Tom raised his hat and wiped sweat from his forehead. “I confess I’ve thought about it.”
Ichabod tilted his head toward the cottage. “My sister and her husband died with the fever last year, and their boy Nathan came to stay with me. He’s a good lad, strong and smart.”
“But you have no room,” Tom said.
“Isn’t that. We can always make room,” the tanner said. “Truth be told, there isn’t enough work for three. I ‘prenticed Jerome’s eldest last year, and that’s all I can handle.”
Tom crossed his arms and nodded. “I see, neighbor, I see.” He took off his hat, picking at an errant thread. “He’s smart, you say?”
“Smart as the day is long. He can read and write, and understands a goodly amount of math.” Ichabod bent down and grabbed the saddle with one muscular arm. “Make a fine Tinker, in my opinion.”
“Your confidence says a lot, neighbor, but I can’t say one way or t’other without Mary, you understand,” said Tom. “I’ll tell you what…. Why don’t lend me the boy for the afternoon? He can help me with some woodwork. If he does a good job, I’ll give you a new steel punch for his time.”
They shook hands on it. “Much obliged.”
Nathan knocked on the door just as the sun cleared the porch. He was wearing patched overalls too short for his legs and a work shirt that had known at least two previous owners. Tom brought him round back where he had set up a small lathe.
“I had leftover wood from our cottage, so I figure we could make a dining room set for the weaver.” He pointed to a neat stack of thin posts. “First thing we need to do is trim those down to size.”
“How many do you need?” Nathan asked.
“Two dozen for chair legs, and another six for the table. There’s a hand saw over there.”
Tom watched as the boy laid a post on the bench and penciled a quick mark about a quarter of the way down its length. Then he made two more marks and picked up the saw. In short order, he handed Tom four pieces of wood. “How’s that?”
The edges lined up perfectly. “Nice work. You didn’t even measure.”
“My folks were friends with the weavers,” Nathan said. “I remember how tall their chairs were.” He brushed a bit of sawdust from his overalls. “We used to eat dinner there on Saturdays before… well, you know.”
Tom nodded. “Ichabod told me about your folks.” He inserted one of the posts into the lathe and handed Nathan a set of goggles. The boy fumbled with the straps, then figured out how to lengthen them. Tom slipped on his own goggles and spun up the lathe.
“The blade is attached to this underside of the handle here,” he said over the motor’s whine. “So just keep your fingers on this side and you’ll be safe.” He lowered the cutting edge until it just kissed the post, and curls of wood danced away to the floor. With a steady hand, he moved the blade down the post, transforming it into a chair leg. When he was satisfied, he switched off the lathe and handed the leg to Nathan. “Do you think you can make one like that?”
The boy rubbed his hand over the curved wood and smiled. “With this machine, I could make a hundred.”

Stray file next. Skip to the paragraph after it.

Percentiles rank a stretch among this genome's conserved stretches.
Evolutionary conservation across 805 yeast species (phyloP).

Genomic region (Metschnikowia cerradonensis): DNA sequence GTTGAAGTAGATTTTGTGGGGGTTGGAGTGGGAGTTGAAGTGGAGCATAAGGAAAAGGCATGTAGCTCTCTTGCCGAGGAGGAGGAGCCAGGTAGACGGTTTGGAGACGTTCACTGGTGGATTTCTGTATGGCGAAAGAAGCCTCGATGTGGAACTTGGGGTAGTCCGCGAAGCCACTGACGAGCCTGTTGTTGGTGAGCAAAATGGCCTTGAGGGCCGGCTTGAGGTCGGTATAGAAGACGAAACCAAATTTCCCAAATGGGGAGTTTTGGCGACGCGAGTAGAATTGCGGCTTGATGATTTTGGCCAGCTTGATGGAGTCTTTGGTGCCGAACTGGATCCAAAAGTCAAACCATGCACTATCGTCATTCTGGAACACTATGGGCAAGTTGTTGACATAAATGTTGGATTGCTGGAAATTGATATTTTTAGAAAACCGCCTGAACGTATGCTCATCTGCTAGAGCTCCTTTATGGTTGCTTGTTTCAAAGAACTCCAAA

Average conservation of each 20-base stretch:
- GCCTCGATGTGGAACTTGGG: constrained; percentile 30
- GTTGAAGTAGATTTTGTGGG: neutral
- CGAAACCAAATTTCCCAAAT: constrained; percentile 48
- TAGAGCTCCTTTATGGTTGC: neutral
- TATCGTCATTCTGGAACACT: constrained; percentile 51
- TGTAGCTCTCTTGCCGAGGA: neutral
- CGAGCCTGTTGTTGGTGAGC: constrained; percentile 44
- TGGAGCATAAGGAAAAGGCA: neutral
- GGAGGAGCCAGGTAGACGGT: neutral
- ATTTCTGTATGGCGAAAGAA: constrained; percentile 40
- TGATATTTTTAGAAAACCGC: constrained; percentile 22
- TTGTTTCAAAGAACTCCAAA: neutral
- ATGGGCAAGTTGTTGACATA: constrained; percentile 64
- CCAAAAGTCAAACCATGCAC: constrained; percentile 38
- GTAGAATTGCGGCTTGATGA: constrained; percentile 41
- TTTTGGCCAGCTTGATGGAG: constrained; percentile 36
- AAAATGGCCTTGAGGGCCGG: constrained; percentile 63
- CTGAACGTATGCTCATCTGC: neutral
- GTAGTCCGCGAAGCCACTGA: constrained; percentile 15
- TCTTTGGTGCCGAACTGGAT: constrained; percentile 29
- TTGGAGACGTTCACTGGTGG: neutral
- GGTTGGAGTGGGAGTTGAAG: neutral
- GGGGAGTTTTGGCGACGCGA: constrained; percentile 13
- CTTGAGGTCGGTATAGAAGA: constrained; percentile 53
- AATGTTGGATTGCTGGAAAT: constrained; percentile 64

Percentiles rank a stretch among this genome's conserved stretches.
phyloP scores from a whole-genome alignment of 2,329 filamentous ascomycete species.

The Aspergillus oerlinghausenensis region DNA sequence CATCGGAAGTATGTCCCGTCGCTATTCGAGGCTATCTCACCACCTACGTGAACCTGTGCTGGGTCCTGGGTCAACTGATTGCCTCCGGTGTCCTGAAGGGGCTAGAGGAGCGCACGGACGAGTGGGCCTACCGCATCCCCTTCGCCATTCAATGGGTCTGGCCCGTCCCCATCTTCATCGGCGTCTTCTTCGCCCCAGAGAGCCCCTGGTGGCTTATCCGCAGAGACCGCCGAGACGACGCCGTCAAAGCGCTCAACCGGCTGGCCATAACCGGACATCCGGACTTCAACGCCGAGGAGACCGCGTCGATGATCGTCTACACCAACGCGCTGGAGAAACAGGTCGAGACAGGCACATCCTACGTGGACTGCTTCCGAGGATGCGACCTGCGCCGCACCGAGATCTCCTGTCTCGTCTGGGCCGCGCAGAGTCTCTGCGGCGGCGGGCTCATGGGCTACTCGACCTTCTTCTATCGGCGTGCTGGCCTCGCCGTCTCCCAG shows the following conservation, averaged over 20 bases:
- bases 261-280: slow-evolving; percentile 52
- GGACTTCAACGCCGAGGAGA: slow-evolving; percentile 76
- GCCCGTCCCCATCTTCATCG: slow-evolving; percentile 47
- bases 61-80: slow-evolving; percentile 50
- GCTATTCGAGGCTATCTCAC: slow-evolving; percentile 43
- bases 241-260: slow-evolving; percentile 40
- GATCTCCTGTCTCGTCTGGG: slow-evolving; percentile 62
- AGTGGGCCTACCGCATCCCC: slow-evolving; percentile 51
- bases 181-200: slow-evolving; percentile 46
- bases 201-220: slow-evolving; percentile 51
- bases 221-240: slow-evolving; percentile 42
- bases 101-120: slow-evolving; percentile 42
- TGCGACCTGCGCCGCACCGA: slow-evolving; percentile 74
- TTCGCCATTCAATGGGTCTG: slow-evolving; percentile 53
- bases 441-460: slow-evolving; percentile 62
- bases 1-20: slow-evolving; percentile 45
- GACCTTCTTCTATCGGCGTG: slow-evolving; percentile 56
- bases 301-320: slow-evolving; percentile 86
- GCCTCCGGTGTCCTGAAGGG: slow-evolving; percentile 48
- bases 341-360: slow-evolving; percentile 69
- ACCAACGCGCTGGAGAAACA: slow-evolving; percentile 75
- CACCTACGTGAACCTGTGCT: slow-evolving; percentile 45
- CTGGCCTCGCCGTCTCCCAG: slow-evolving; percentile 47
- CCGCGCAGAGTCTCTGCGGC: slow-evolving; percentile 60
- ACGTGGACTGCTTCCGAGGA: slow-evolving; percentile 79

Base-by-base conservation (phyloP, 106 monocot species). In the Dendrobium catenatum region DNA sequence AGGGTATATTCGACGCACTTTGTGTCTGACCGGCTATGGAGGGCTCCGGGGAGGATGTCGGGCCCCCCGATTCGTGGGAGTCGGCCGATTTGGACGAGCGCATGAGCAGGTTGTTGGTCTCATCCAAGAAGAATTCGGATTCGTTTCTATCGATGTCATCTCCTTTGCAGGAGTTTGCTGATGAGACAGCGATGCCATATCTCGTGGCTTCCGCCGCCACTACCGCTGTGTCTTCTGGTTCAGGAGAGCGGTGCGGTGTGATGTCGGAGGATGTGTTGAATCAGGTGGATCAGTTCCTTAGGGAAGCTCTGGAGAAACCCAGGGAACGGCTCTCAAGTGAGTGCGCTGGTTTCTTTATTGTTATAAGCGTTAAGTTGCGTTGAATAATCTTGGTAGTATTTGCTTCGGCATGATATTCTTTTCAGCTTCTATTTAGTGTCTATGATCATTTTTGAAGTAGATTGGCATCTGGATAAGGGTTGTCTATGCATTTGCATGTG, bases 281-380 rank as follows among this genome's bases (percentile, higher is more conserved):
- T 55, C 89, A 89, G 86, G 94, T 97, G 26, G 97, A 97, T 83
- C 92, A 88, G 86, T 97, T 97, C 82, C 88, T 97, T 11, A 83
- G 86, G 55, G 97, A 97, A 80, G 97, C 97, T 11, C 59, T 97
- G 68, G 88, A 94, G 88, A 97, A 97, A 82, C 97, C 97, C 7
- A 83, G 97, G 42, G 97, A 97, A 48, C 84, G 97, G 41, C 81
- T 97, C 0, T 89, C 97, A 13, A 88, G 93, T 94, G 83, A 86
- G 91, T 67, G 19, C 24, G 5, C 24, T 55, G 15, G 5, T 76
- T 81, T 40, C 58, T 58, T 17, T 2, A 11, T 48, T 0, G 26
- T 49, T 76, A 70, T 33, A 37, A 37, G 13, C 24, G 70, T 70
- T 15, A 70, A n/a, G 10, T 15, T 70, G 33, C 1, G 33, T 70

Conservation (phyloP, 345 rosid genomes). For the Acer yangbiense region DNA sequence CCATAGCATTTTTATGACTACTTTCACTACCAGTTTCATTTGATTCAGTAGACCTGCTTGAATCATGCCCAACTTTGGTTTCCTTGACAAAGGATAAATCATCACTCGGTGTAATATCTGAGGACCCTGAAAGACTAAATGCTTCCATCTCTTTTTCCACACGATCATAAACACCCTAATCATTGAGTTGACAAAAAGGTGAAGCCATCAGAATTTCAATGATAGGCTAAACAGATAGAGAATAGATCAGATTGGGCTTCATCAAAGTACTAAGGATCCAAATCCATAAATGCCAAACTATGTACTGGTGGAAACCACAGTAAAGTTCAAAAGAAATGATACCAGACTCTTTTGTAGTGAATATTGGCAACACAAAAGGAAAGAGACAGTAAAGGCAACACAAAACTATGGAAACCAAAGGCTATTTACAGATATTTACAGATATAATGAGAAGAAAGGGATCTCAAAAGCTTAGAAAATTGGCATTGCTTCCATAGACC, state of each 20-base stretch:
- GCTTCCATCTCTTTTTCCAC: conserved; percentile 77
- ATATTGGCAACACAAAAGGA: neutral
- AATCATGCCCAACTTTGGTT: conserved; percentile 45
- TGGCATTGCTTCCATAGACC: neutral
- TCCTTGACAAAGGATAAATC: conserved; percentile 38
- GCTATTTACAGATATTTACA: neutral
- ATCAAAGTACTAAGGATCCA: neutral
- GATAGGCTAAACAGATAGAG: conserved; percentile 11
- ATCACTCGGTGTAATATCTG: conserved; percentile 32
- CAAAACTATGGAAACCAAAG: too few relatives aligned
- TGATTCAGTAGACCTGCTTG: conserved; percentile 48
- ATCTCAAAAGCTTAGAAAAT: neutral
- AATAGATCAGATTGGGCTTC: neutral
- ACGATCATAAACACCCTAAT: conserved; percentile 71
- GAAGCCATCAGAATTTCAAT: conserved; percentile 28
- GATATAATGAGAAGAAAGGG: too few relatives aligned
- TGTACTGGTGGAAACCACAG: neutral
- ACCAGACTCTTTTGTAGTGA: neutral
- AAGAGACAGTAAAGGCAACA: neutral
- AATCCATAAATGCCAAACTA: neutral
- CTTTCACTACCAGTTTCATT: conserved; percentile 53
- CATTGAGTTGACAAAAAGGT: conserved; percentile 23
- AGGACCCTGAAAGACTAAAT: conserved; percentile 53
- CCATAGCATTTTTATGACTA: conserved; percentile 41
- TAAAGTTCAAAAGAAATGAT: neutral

“Let’s start with one and see how you do.”
Nathan gouged the second chair leg when he applied too much pressure, but he quickly got a feel for the lathe and finished the rest of the posts without incident. Tom was impressed. He didn’t recall having such focus when he was that age.
Before they tackled the table top, Tom suggested they pause for lemonade. Nathan wanted to keep going, but the prospect of a cold drink won out. He did, however, insist on sweeping the floor and wiping down the lathe before he accepted a glass.
“Thank you, sir.” He held the glass gingerly with both hands, taking small sips.
“It’s all right, son. You won’t break it,” Tom said, “and even if you did, we could always make another one.”
Nathan finished his lemonade and looked around the workspace. “Uncle Ichabod says Tinkers can make anything.”
“That’s an old wives’ tale,” said Tom said, cracking his knuckles. “There was a time we built everything — whole cities, even. But when the war came… well, we soon learned that Tinkers could destroy as easily as build.”
Nathan nodded. “You made peace, though, eventually.”
“Not exactly peace,” Tom said. “More like each side agreed to put aside the feud and keep to themselves.” His mind filled with maps and borders, restrictions and conditions. Tom reached for the lemonade pitcher. “More?”
“Yes, sir.” Nathan held out his glass. “It must’ve been grand, living in a Tinker city, with fancy glasses and lemonade every day.” He grinned.
“It was grand,” Tom said, pouring. When Nathan gave him a questioning look, he added, “At least, that’s what I hear.” He set the pitcher down. “Now finish up and I’ll show you how to cut a proper mortise. I told your uncle I was putting you to work, not rambling on about ancient history.”
The following day Tom took his tool bag and paid a call on Pastor Winthrop, and found him tending to his chickens. Despite the heat, the preacher was dressed in a dark, severe suit and the traditional tricorne of his office (although he had unlaced the hat to provide more shade). Winthrop waved to Tom and scattered a last handful of corn. He dusted his hands against his pants, leaving faint smudges of yellow, before offering Tom a surprisingly strong handshake. “Lord save you and yours, neighbor.”
“Thank you kindly,” said Tom. “I feel He has already.”
Winthrop raised an eyebrow. “You speak with some certainty.”